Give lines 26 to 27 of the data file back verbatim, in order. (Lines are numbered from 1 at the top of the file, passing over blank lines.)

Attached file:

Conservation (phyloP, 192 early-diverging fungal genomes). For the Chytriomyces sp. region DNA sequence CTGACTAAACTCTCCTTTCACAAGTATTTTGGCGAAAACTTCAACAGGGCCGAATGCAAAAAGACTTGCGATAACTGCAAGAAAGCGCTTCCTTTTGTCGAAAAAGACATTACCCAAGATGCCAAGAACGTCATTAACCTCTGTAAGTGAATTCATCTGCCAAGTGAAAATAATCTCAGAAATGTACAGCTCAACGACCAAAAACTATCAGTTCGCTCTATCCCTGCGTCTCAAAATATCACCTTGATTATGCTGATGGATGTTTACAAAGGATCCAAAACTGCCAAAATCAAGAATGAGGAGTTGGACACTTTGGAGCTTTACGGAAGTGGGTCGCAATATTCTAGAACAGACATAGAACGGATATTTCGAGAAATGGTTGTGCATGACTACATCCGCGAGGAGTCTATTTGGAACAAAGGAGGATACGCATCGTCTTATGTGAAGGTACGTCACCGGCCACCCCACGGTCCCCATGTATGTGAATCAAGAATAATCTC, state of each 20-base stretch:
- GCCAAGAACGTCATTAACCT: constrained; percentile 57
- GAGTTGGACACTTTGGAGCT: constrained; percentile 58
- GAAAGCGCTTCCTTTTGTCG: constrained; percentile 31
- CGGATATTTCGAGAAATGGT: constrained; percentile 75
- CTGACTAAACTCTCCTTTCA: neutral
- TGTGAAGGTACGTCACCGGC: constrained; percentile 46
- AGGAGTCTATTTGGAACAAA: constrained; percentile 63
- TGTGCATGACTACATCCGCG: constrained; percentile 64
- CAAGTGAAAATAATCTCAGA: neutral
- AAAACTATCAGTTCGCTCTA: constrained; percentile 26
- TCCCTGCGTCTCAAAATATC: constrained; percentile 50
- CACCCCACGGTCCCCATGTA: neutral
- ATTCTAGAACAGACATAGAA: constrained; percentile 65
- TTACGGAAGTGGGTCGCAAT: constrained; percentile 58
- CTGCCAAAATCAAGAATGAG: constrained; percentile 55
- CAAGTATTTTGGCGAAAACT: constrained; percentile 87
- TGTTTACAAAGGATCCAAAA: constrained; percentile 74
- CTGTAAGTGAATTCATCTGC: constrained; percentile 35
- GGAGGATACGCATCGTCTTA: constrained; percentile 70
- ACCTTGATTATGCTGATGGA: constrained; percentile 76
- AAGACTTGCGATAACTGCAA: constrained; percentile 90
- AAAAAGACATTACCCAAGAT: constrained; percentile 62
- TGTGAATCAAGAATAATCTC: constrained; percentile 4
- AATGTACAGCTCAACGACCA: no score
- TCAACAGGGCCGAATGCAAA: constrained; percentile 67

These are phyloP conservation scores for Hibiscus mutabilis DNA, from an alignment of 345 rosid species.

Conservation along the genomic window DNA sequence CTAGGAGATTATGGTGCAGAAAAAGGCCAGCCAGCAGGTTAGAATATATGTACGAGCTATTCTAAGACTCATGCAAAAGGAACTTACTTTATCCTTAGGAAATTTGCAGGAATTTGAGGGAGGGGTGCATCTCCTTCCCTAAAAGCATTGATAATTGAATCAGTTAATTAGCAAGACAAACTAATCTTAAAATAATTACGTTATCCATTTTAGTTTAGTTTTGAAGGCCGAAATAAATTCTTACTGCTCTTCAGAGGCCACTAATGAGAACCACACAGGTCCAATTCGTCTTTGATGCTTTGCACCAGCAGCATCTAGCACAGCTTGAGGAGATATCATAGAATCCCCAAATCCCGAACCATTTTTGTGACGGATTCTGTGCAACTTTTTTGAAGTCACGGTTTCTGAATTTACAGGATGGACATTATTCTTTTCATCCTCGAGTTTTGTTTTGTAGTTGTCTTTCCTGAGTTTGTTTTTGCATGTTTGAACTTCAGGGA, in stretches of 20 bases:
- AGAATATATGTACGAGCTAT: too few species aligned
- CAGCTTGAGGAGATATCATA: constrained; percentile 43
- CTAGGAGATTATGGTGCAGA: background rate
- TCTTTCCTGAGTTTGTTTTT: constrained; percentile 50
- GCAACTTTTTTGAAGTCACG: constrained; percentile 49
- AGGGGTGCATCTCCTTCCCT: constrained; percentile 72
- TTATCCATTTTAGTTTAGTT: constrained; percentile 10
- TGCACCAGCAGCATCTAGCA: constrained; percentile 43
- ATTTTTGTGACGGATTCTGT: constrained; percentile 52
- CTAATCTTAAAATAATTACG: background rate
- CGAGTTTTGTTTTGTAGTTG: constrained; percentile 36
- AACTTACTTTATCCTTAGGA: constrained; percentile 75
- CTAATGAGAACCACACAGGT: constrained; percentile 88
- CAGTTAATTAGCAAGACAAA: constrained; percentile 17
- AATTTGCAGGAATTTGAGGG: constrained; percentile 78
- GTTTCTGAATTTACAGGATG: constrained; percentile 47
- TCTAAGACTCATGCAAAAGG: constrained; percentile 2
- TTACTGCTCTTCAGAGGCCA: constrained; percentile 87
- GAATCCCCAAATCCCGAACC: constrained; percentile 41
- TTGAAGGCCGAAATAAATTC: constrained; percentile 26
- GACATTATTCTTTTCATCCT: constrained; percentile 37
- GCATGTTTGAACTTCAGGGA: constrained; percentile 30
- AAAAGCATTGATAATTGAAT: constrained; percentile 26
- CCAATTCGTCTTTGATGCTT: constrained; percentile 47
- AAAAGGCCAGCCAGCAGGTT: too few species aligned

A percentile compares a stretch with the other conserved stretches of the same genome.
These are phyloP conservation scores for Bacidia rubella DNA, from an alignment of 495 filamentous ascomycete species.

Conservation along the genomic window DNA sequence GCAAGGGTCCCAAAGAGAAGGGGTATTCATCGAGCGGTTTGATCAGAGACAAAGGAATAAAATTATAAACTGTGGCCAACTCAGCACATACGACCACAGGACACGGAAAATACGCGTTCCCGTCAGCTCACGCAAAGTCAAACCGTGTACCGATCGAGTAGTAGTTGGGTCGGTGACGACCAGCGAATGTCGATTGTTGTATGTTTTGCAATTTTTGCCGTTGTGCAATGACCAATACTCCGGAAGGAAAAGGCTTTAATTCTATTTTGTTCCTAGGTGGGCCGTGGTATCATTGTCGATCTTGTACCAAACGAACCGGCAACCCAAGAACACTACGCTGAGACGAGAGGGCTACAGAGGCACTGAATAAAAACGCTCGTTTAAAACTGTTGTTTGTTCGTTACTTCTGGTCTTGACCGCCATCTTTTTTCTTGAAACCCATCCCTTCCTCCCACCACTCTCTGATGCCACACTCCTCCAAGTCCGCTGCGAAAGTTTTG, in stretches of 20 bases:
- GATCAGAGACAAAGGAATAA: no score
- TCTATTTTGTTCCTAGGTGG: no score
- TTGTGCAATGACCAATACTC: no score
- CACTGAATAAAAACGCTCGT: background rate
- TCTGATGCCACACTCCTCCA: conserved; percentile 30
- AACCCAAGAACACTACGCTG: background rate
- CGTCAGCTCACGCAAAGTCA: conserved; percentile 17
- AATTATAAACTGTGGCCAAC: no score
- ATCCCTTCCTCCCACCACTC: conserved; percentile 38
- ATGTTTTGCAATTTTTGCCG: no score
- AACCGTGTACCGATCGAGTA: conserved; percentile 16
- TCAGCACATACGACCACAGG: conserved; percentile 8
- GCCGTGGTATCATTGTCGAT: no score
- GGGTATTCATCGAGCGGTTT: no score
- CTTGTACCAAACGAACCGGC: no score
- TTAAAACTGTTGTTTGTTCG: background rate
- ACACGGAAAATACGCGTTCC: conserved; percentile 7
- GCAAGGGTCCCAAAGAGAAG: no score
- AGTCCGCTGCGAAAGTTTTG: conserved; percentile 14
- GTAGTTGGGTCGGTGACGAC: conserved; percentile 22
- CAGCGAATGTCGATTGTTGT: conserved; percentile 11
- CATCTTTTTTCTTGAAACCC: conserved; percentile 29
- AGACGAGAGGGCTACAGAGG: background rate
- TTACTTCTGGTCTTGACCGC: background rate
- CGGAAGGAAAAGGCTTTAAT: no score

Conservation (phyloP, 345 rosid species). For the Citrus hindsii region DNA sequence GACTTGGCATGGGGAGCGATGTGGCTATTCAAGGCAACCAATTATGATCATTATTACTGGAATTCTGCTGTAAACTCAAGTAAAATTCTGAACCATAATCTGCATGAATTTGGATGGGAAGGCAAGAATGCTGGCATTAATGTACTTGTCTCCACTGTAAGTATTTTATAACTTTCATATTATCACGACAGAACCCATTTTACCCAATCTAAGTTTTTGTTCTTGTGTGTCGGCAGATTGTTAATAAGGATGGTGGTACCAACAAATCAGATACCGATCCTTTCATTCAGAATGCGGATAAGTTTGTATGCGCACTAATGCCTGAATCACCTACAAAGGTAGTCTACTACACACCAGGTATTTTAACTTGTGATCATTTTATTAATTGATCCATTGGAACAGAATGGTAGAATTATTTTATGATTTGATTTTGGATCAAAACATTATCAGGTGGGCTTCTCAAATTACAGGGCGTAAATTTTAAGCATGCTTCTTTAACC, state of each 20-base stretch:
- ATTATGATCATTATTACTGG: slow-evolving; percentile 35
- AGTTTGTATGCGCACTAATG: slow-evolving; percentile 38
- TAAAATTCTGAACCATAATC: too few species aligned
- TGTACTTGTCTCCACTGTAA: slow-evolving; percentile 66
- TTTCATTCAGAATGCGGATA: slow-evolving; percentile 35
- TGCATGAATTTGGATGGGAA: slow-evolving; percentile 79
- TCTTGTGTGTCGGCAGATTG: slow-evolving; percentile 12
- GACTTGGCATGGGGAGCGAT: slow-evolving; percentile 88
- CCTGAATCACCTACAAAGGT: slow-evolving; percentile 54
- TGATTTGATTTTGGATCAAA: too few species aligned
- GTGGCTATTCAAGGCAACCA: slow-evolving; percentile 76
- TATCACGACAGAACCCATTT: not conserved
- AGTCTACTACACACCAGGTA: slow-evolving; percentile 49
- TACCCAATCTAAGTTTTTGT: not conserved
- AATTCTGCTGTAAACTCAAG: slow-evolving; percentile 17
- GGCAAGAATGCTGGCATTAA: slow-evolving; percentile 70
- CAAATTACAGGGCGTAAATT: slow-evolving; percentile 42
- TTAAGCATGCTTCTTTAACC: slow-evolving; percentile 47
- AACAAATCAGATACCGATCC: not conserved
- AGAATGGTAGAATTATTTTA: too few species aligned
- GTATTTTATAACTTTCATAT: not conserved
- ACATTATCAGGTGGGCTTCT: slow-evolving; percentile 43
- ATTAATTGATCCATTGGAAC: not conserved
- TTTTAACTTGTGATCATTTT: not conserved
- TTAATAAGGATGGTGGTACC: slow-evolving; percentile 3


- TCAACAGGGCCGAATGCAAA: constrained; percentile 67

These are phyloP conservation scores for Hibiscus mutabilis DNA, from an alignment of 345 rosid species.